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Patrick- it is as simple as herding cats (which from your avatar, you probably have experience of).

Find an app that works on your phone (or find a phone that works with the app......)

Set the app up as per the instructions/ guide for it.

Open the app and you will see a representation of your crosshairs with a little cross representing where Polaris should be in your polar scope. 

Make the adjustments using the adjuster bolts on your mounts until the view through the polar scope matches the app representation.

Robert is then your fathers brother.

😉

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46 minutes ago, Swoop1 said:

Patrick- it is as simple as herding cats (which from your avatar, you probably have experience of).

Find an app that works on your phone (or find a phone that works with the app......)

Set the app up as per the instructions/ guide for it.

Open the app and you will see a representation of your crosshairs with a little cross representing where Polaris should be in your polar scope. 

Make the adjustments using the adjuster bolts on your mounts until the view through the polar scope matches the app representation.

Robert is then your fathers brother.

😉

Thanks so much. Hope for clear sky tonight.

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@PatrickO I will give you the steps that got me through my first polar alignment.

Ensure that your mount is perfectly level and your counterweights are pointing to the ground and NORTH. This can be done with a compass on your phone and spirit level app.(or actual tool).

Ensure that the mount is set to the correct latitude for your location. (I check mine with an inclinometer app on my scope or saddle)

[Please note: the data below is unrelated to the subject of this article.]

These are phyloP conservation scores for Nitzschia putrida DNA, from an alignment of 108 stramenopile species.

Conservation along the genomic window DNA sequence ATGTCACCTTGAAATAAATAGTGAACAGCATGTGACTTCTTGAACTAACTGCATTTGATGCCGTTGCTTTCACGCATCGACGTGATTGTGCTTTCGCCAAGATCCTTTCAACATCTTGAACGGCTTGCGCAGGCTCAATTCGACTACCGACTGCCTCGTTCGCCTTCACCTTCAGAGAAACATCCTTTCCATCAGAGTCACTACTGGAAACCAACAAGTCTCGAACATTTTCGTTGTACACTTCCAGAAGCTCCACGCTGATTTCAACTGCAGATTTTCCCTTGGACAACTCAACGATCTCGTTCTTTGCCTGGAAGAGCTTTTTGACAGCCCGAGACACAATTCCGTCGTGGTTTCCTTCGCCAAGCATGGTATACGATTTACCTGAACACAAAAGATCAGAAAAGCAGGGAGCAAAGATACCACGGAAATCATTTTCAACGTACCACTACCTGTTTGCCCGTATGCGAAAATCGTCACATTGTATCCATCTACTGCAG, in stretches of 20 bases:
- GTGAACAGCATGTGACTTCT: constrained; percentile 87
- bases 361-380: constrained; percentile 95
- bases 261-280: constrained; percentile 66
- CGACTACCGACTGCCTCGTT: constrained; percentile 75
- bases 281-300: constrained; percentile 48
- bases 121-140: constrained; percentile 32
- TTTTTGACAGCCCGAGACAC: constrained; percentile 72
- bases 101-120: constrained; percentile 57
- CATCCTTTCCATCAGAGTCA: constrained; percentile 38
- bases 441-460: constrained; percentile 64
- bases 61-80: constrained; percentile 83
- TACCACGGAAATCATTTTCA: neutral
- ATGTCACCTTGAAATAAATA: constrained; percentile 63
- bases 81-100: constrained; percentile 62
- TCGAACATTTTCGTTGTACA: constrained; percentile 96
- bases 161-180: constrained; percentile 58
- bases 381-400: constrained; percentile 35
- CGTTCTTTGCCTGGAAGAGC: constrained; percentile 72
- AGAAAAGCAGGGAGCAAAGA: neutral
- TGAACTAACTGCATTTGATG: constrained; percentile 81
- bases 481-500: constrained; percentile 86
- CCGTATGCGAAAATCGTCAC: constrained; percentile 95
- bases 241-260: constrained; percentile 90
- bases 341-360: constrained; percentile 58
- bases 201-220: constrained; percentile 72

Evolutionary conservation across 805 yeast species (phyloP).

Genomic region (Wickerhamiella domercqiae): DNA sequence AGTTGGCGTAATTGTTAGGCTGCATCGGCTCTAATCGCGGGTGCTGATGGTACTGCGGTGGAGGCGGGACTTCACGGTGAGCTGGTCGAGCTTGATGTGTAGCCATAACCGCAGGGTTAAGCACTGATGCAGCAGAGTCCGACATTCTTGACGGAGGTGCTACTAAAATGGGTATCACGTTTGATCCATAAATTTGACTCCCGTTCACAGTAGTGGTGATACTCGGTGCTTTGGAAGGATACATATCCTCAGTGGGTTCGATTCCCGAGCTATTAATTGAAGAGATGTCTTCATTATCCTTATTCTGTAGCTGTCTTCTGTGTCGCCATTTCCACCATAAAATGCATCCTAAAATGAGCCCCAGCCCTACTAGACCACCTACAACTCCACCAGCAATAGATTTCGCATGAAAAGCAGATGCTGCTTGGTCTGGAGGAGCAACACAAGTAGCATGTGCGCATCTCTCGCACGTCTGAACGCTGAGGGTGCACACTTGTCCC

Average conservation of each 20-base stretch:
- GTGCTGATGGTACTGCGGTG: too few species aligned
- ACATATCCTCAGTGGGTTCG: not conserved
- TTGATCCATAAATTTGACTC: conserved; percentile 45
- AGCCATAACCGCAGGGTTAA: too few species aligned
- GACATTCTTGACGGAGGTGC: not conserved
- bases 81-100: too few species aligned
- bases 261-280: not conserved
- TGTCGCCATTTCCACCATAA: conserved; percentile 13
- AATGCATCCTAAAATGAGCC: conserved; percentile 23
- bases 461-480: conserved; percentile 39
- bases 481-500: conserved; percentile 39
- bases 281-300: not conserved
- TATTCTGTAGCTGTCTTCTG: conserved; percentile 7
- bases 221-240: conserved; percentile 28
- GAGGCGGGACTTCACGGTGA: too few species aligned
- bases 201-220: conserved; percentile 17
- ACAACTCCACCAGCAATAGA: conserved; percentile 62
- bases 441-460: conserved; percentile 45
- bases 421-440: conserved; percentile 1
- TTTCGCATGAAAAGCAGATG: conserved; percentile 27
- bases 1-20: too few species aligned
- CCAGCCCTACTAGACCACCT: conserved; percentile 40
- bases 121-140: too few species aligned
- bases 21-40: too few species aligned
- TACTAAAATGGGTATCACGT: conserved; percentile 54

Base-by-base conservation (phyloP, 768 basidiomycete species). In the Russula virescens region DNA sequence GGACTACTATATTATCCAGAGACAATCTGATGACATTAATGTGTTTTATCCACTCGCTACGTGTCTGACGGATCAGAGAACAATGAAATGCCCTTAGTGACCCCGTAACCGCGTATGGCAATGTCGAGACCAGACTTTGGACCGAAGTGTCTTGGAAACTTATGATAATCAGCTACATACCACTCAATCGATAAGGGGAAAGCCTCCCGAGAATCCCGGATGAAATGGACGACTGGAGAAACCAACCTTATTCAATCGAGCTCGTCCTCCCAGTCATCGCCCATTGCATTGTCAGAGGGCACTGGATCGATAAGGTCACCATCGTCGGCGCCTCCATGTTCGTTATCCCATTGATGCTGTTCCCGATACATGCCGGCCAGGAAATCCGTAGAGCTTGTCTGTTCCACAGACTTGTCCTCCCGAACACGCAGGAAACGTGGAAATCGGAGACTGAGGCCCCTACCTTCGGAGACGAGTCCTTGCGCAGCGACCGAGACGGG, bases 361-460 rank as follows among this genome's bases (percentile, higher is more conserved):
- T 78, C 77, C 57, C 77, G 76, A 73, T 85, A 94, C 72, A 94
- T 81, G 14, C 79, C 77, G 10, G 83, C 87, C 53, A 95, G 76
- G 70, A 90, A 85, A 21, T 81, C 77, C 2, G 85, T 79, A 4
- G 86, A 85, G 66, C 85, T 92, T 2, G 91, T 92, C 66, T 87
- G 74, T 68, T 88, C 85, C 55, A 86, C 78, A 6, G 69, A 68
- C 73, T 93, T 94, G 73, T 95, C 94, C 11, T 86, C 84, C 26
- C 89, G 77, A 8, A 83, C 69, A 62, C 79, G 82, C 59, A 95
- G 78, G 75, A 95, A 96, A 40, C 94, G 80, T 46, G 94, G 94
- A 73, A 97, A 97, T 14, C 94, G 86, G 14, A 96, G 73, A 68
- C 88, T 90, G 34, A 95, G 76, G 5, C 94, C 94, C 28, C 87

Polaris should be in the view through your polar scope. Check the app for the position of Polaris in the reticle and with the aid of your lat/longitude bolts and Azimuth screws on the base of the mount, place Polaris in the same position as the app shows.

You have completed your first polar alignment. There are more fine tuning steps, like perfectly centering the polar scope reticle and drift etc, but simply get used to the basics first.

     HTH

             IAN 

 

Edited by bosun21
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45 minutes ago, bosun21 said:

@PatrickO I will give you the steps that got me through my first polar alignment.

Ensure that your mount is perfectly level and your counterweights are pointing to the ground and NORTH. This can be done with a compass on your phone and spirit level app.(or actual tool).

Ensure that the mount is set to the correct latitude for your location. (I check mine with an inclinometer app on my scope or saddle)

Polaris should be in the view through your polar scope. Check the app for the position of Polaris in the reticle and with the aid of your lat/longitude bolts and Azimuth screws on the base of the mount, place Polaris in the same position as the app shows.

You have completed your first polar alignment. There are more fine tuning steps, like perfectly centering the polar scope reticle and drift etc, but simply get used to the basics first.

     HTH

             IAN 

 

Thank you Ian. A very helpful explanation.

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  • 2 weeks later...
On 25/03/2022 at 10:21, PatrickO said:

How do I decide where on the inner circle? Is the 0, 3, 6, 9 for the time of day?